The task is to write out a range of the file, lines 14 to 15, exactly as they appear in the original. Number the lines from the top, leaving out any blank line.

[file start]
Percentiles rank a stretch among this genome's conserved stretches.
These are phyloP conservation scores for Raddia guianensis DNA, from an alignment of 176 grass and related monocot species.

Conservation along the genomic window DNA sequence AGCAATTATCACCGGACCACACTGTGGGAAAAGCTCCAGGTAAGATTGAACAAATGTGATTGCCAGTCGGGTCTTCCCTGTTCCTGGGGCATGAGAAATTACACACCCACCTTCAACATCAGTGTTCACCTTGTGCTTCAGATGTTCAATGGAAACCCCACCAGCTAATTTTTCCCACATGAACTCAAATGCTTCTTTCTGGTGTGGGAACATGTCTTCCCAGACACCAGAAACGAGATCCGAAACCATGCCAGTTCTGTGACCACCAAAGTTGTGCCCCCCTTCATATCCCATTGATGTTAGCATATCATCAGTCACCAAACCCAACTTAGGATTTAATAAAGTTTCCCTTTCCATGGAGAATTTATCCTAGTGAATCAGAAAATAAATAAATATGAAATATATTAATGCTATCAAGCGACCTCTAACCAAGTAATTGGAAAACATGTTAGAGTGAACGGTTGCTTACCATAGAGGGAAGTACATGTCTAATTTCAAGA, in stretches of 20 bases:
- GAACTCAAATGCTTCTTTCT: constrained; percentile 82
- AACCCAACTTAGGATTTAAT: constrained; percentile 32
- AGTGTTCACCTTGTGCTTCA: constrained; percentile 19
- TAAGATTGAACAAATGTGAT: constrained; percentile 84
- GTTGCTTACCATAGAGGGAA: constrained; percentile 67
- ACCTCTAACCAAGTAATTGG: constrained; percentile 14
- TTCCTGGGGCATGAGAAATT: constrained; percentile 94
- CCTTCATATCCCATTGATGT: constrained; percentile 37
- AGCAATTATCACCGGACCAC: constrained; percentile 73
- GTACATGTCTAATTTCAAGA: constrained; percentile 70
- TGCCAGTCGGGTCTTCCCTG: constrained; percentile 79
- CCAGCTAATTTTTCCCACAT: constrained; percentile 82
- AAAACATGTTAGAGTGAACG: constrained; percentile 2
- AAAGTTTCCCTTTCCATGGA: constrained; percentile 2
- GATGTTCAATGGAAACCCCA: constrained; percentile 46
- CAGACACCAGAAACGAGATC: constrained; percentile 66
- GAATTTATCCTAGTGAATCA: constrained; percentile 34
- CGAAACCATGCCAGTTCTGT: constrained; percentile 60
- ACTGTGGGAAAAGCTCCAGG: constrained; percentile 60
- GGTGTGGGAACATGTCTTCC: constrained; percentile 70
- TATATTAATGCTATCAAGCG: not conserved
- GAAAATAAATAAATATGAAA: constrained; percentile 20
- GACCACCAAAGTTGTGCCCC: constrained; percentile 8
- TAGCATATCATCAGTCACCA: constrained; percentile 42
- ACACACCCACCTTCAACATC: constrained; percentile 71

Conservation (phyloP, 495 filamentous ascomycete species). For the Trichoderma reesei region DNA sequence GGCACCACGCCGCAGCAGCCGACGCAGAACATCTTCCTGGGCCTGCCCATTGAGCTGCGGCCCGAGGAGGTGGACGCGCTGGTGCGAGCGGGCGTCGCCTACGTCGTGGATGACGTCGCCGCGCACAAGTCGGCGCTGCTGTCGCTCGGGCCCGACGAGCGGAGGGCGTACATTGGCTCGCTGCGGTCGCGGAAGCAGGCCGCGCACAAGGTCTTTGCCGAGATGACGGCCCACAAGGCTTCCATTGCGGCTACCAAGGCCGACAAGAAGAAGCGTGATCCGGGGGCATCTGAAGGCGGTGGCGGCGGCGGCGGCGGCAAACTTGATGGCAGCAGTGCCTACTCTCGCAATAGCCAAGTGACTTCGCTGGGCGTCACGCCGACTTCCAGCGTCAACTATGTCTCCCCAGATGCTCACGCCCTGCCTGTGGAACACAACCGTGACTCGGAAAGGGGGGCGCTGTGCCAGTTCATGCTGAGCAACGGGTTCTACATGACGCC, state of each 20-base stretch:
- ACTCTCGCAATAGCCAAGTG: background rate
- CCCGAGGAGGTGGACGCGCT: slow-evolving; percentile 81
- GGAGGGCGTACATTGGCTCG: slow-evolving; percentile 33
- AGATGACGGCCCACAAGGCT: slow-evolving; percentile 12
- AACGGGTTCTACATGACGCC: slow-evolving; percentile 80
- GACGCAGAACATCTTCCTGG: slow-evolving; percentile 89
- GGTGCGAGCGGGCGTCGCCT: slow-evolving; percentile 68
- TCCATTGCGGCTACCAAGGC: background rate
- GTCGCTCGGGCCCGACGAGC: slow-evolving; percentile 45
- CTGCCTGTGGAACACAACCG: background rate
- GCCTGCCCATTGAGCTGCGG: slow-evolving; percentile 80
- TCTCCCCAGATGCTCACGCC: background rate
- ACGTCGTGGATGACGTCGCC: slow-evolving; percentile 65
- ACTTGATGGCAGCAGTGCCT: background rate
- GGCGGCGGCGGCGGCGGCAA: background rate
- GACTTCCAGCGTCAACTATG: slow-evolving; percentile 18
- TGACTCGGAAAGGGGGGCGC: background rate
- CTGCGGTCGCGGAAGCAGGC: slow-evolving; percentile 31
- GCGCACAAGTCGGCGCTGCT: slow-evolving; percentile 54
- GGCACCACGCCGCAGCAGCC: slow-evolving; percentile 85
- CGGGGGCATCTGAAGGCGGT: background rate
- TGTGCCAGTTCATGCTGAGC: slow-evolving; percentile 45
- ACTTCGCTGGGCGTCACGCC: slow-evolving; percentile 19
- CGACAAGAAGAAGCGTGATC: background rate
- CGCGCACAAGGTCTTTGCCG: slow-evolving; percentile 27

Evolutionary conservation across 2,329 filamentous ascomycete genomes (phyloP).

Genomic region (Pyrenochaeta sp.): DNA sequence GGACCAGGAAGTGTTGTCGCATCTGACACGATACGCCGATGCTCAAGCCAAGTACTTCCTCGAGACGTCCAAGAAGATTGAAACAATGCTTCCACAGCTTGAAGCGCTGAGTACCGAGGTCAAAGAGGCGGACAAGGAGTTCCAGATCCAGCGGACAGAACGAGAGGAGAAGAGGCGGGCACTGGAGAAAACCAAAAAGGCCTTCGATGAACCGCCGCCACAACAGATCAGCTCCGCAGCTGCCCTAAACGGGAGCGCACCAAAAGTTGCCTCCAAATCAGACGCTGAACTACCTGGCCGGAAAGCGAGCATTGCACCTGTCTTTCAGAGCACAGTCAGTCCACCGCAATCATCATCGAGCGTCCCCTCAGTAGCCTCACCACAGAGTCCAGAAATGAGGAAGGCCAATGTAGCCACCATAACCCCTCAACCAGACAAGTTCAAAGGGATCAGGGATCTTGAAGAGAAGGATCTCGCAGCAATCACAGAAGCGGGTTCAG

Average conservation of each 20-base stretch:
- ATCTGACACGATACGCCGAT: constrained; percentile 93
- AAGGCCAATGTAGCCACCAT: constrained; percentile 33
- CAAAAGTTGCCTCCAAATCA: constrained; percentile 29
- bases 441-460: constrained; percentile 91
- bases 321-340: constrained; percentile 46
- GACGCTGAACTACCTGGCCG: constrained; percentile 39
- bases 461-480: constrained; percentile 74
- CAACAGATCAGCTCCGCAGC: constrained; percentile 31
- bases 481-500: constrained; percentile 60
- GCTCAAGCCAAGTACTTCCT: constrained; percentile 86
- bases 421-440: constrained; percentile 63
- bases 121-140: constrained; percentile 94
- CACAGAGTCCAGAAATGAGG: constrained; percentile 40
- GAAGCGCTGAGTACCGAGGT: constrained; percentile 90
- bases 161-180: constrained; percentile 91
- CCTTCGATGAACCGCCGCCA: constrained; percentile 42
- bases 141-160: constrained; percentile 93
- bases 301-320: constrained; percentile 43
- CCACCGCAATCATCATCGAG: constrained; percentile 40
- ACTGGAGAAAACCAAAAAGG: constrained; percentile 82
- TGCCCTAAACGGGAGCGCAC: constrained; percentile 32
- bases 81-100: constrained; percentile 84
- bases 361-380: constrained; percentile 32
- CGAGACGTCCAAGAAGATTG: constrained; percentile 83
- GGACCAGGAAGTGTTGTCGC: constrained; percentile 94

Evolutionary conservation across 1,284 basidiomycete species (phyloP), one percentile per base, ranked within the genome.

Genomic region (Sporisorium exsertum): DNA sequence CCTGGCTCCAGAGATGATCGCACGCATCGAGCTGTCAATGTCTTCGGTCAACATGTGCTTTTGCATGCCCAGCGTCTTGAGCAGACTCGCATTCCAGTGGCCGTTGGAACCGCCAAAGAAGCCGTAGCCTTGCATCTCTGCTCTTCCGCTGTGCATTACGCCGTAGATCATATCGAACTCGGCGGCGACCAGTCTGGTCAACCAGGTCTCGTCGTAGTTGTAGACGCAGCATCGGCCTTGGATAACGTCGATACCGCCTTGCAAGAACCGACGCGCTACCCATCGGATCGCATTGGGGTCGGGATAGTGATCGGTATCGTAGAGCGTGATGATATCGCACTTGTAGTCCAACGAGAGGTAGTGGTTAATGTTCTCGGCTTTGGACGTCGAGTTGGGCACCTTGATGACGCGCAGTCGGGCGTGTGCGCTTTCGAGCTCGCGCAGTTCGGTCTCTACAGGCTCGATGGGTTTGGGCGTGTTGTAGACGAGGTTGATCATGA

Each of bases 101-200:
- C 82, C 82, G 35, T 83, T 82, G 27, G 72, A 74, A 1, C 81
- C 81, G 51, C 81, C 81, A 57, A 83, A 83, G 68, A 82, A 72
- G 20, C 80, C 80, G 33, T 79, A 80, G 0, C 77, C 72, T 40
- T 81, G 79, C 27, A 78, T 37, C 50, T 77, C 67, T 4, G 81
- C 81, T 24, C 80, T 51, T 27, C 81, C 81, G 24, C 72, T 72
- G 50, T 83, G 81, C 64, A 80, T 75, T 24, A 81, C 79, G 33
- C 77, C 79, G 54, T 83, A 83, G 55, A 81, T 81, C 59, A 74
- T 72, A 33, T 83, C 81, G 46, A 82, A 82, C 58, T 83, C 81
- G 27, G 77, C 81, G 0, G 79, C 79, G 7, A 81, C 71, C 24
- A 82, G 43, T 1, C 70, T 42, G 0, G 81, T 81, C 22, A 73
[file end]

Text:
- TGCCAGTCGGGTCTTCCCTG: constrained; percentile 79
- CCAGCTAATTTTTCCCACAT: constrained; percentile 82